What will happen now?

The Governor of the Bank of England will have to write a new explanatory letter to the new Chancellor George Osbourne as the one from February has a 3 month lifespan. Let us remind ourselves of what was written in February.

“This is the third episode when inflation has moved above the target by more than one percentage point. As was the case on previous occasions, the Committee expects this to be a temporary deviation of inflation from the target”

If I was Chancellor I would write back and request a definition of the word temporary….

I do not expect much to have been learnt because in this months inflation report we got

As these temporary effects on inflation wane, downward pressure from the persistent margin of spare capacity is likely to cause inflation to fall below the target for much of the forecast period. But the pace and extent of that moderation in inflation are highly uncertain.

The MPC’s faith in output gap theory appears to remain regardless of the evidence that it is not working.

Our old inflation target is telling us something

If you take what was our inflation target RPI-X I would like to point out that it is now 5.4% and also that its targeted level was 2.5%. So it is 2.9% over its target (my emphasis). This is really quite shocking on two counts. Firstly as I wrote in my technical point of the 20th April there was a clear relaxation of inflation targeting when we switched from this to CPI as a target. But secondly we are seeing how much our guardians are willing to let this measure run over target. Just think of 5.4% inflation and compare it with the (bad enough) 3.7% that the newspaper headlines will be full of.

Our current inflation measure is 1.7% over target and our previous measure is 2.9% over target. Seeing as they are supposed to be measuring the same concept this is quite a difference!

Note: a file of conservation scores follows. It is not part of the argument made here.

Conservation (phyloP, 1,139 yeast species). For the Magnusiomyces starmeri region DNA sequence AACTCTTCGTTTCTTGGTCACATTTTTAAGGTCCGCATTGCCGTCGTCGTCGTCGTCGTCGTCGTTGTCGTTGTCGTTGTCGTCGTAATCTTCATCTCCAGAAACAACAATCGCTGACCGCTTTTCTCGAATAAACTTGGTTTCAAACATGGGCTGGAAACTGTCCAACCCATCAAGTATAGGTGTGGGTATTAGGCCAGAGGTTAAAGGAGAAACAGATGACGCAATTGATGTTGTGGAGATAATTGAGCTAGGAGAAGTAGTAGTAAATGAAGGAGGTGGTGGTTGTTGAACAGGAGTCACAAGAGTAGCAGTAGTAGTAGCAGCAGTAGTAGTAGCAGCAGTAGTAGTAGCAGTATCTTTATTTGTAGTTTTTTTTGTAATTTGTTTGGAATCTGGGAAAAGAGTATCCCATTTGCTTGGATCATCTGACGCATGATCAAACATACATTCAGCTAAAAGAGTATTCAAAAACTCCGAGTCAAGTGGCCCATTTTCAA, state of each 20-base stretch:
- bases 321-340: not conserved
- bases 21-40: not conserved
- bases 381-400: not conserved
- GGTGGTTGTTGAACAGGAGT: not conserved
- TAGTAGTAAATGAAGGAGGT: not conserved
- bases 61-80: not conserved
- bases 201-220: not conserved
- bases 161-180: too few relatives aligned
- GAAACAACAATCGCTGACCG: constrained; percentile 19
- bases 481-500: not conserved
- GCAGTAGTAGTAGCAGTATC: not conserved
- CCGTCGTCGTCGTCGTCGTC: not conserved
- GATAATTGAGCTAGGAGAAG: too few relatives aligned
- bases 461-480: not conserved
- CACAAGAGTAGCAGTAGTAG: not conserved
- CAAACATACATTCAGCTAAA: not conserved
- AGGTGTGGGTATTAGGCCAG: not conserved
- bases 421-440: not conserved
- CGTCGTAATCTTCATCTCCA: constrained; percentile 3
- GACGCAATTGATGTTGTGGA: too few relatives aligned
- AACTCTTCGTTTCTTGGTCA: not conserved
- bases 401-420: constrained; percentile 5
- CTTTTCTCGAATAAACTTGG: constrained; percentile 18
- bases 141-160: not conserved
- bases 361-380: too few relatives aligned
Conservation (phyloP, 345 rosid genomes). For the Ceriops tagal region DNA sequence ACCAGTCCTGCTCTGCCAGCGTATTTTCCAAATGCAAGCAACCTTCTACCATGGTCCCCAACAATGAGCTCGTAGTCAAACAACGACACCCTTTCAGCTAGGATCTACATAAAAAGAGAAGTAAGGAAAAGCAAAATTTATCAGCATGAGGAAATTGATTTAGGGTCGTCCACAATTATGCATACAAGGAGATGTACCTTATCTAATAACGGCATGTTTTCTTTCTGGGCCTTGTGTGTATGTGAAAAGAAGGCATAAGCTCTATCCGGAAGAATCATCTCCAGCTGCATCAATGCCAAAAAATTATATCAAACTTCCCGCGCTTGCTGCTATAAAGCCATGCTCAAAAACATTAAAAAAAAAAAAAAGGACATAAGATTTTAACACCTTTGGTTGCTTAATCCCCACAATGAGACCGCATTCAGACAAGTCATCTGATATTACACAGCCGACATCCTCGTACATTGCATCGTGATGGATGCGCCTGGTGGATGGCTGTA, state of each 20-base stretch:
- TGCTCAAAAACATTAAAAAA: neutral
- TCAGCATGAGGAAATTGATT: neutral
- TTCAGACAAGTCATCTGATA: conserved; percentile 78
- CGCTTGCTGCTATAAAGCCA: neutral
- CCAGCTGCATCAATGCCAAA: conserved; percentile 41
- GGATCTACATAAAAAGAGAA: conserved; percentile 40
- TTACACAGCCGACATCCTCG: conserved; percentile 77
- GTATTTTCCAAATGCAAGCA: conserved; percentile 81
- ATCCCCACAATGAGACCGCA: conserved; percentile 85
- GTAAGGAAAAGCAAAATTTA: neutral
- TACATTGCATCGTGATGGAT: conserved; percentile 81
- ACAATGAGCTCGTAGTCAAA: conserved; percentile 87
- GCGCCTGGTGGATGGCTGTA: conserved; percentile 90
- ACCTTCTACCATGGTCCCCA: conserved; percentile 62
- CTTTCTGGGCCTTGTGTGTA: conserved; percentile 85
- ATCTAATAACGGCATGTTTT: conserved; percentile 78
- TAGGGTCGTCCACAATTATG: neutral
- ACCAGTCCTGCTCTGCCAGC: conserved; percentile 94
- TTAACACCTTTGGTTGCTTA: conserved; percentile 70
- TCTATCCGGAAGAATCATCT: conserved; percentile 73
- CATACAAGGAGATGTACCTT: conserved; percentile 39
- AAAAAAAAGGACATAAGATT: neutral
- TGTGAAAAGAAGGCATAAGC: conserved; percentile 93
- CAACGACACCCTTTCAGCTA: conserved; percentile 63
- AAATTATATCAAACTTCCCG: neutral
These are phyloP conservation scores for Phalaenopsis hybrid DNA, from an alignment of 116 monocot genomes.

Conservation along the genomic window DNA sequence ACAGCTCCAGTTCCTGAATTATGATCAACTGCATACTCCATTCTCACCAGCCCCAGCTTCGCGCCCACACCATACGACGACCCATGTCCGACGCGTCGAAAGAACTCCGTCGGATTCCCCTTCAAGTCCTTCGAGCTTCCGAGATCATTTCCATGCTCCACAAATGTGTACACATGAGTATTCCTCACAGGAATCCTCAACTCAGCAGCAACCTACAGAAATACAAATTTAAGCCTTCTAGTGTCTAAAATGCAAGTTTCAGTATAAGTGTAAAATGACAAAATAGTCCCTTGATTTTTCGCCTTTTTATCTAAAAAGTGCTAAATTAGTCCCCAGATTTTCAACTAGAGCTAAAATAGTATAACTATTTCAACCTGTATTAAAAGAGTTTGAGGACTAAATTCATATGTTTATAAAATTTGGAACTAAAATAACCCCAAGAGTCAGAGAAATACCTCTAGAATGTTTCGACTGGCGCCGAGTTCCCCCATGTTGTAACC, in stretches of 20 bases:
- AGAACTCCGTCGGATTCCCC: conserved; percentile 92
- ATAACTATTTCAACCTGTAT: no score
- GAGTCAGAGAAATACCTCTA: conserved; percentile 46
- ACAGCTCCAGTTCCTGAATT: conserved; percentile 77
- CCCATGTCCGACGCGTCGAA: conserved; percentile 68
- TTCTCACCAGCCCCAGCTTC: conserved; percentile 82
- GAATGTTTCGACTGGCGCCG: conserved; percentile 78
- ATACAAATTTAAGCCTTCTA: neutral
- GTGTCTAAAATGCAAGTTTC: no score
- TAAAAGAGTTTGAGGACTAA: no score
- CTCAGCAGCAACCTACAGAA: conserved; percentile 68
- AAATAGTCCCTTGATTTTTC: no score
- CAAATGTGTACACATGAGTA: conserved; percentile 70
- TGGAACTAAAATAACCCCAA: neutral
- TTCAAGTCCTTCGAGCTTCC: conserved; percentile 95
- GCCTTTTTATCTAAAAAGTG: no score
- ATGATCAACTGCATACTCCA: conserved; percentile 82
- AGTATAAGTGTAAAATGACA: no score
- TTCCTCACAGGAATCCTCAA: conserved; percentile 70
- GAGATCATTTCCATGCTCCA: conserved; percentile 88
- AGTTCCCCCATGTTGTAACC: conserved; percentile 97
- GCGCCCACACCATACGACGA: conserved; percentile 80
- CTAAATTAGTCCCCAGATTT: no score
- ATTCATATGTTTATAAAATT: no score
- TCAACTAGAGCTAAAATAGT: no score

What can we expect going forwards?

There are several factors at play here.

1. Our producer price figures are unfortunately even worse than our consumer price indices. Out put prices for April rose by 5.7% on a year on year basis and input prices rose by 13.1%. So there is more pressure in the system.

2. Our exchange rate has fallen against the US dollar recently and this is likely to add to inflationary pressures. For example our effective exchange rate closed at just under 78 on the 14th May which is where it was on the 19th April but over that period we fell against the US dollar from 1.53 to 1.455. We started 2010 at 1.61 versus the US dollar.This is important as many commodities including oil are priced in US dollars.The corollary of this is also that our exports will be less competitive as we must have risen against other currencies. This is the nightmare combination of exchange rate moves for the UK.

3. Against this there may be some relief from the recent fall in the oil price. This is hard to be precise about because the two measures Brent crude and WTI crude appear to have decoupled which is odd! But there has been a fall.

Comment

To my mind we have two problems. The first is that we have a clear inflation overshoot. The second is that our supposed guardian against such things the Monetary Policy Committee has not done its job and is failing in its task. I have given it some leeway because we went through difficult times but it has now used that up and some. But in terms of inflation its credibility is at best somewhat damaged and at worst gone. There has been a clear asymmetry between their moves when inflation is expected by them to be below target (panic) and when they expect it to be above target (complacency) in my view.

If one mentally takes a step back the overshoot recorded above is even more extraordinary when you consider that we have just gone through a year where economic output dropped by almost 5%. I am afraid this makes the policy mistake by the MPC even worse. I wrote at the time of the election debate the following as questions for the candidates.

1. How do you plan to make the MPC independent again?

2. What reforms do you intend to make to the MPC to help prevent it making more policy errors in future?

I would now add that as we are likely to get criteria for circumstances of gross neglect when a Member of Parliament can be deselected I feel that we need something similar as a check against the power of the MPC. All good systems need checks and balances and their erformance has exhausted any goodwill they deserve.

Looking further forwards there is another danger to inflation and that is a rise in Value Added Tax to 20%. Should it happen (and it looks very likely) then inflation will get another boost…

 

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14 thoughts on “UK Inflation Figures disappoint again for April 2010

  1. Inflation is the easier political target. It is paid for by creditors, including savers. They traditionally have little political voice in the UK. Deflation, by contrast, hits high profile debtors and of course that includes the government, already over borrowed to the hilt, along with a good chunk of the UK electorate.